Content Warning: terminal illness, suicide, violence (including choking), death, death of parent (offpage), vomiting, largescale natural disasters and mass casualties, some gore.
One of the most twisty, surprising, engaging page-turner YAs you’ll read this year—We Were Liars with sci-fi scope, Lost with a satisfying resolution.
Cee awoke on an abandoned island three years ago. With no idea of how she was marooned, she only has a rickety house, an old android, and a single memory: she has a sister, and Cee needs to find her.
STEM prodigy Kasey wants escape from the science and home she once trusted. The eco-city—Earth’s last unpolluted place—is meant to be sanctuary for those commited to planetary protection, but it’s populated by people willing to do anything for refuge, even lie. Now, she’ll have to decide if she’s ready to use science to help humanity, even though it failed the people who mattered most
I received an ARC from the publisher Roaring Book Press/Macmillan Children’s Publishing Group as part of the The Ones We’re Meant to Find book tour through TBR and Beyond Tours
I’ve seen this book all over my Twitter feed and I’m honestly still surprised I was able to get my hands on it, but I’m so so glad I did because wow! What a delightfully intimate, heart-wrenching character-driven story about relationships new and old, lost and found. And with such fantastic plot twists!! (This review will be spoiler-free).
Through this book, we follow sisters Kasey and Celia who, through mysterious circumstances, find themselves separated. Cee, living one of Earth’s many sky-cities, is convinced her sister is dead. Kay, who’s found herself washed ashore of an abandoned island, is determined to find a way back to her sister. I loved the intimate focus on their frankly messy relationship, especially the spotlight on Cee. The two sisters carry a lot of baggage and He unravels those dirty secrets, those pained memories, masterfully.
I particularly found myself resonating with Cee, social introvert and science genius. Early on, she struggles with the disappearance of her sister, but instead of the pain of the loss of her sister, she confronts an emptiness, a lack of feeling. I’ve personally faced similar situations with the exact same reactions and asked myself the same questions and the nuanced exploration of this feeling was delightful. Cee’s tone might come off as dead or unfeeling to some, but I assure you that tone is so so accurate in this situation and I’m in awe at how well He has managed to capture and depict that emotion.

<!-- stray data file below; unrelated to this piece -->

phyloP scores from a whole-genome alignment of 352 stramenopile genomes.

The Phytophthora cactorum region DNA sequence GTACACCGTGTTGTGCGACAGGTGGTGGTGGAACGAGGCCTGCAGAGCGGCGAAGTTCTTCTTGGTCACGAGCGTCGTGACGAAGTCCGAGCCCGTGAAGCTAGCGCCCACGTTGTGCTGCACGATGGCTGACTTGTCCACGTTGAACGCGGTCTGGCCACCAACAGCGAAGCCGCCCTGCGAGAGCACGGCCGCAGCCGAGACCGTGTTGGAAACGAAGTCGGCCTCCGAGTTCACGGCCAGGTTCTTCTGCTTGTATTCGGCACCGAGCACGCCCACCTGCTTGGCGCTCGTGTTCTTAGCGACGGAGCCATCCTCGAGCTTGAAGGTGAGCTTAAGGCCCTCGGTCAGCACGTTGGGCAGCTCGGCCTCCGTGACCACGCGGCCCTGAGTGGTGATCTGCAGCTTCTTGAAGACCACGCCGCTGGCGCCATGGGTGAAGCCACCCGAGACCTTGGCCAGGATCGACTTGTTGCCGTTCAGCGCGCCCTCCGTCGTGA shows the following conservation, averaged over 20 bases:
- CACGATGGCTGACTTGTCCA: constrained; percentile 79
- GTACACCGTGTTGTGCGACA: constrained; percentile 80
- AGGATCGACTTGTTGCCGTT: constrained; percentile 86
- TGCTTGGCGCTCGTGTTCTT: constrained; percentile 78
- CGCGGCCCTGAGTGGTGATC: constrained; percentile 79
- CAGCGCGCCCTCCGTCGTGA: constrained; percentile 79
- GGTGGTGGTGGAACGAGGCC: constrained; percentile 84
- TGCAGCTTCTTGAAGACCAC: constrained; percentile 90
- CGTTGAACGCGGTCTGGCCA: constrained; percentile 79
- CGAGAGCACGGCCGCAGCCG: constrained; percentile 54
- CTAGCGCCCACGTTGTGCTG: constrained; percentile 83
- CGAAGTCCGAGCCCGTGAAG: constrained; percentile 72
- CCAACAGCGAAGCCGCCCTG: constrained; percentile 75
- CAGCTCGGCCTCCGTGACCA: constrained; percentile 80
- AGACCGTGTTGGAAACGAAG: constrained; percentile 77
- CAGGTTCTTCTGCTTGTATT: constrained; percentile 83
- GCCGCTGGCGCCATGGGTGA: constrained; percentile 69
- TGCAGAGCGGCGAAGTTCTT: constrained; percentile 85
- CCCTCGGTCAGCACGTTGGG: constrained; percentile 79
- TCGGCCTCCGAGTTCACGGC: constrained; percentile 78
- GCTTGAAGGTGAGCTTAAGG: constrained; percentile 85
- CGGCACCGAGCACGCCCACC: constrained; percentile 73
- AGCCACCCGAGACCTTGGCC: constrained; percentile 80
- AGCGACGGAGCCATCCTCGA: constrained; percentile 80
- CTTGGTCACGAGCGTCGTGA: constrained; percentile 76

The storytelling is laid out in one of my favorite formats, told in alternating chapters between Kay and Cee’s POVs, where details from one storyline will answer questions brought up three chapters ago in the other. He really does a masterful job of keeping the reader fully engaged, teasing information as one goes, and building an ever-growing sense of unease as you slowly realize certain details aren’t aligning properly. Without going into spoilers, I will just say the plot twists here are just amazing, truly re-contextualizing the story with every turn.
This is the second eco-focused/solarpunk novel I’ve read this March and I’m really loving this trend. The Ones We’re Meant to Find is set on an Earth humanity has brought to the brink of destruction, and humans have had to resort to cities in the sky to escape mega earthquakes and massive tsunamis. Of course, with space in these sky cities a scarcity, every person carries a rank based on their impact, and their ancestors, on the planet. There’s a subtle underlying dystopian vibe I wish was explored more, but He chooses to play it straight, instead focusing mainly on the character relationships
Overall, I rate this book a 4.5/5. He uses this eco-dystopian setting to intimately explore a complex, messy relationship between two sisters, told in alternating POVs that layer details on details into a delightful story!
About the Author
Joan He was born and raised in Philadelphia but still will, on occasion, lose her way. At a young age, she received classical instruction in oil painting before discovering that storytelling was her favorite form of expression. She studied Psychology and East Asian Languages and Cultures at the University of Pennsylvania and currently writes from a desk overlooking the Delaware River. Descendant of the Crane is her debut young adult fantasy.
r/Fantasy 2021-2022 Bingo Squares:
- 1st Person POV
- Mystery Plot (hard mode)
- Published in 2021
Publication Date: 4 May 2021
Publisher: Roaring Brook Press
Format: eBook, ARC
Word Count: ~81,000
Buy It Here: Amazon | Google Books | Barnes and Nobles | Book Depository | Indigo | IndieBound | Goodreads |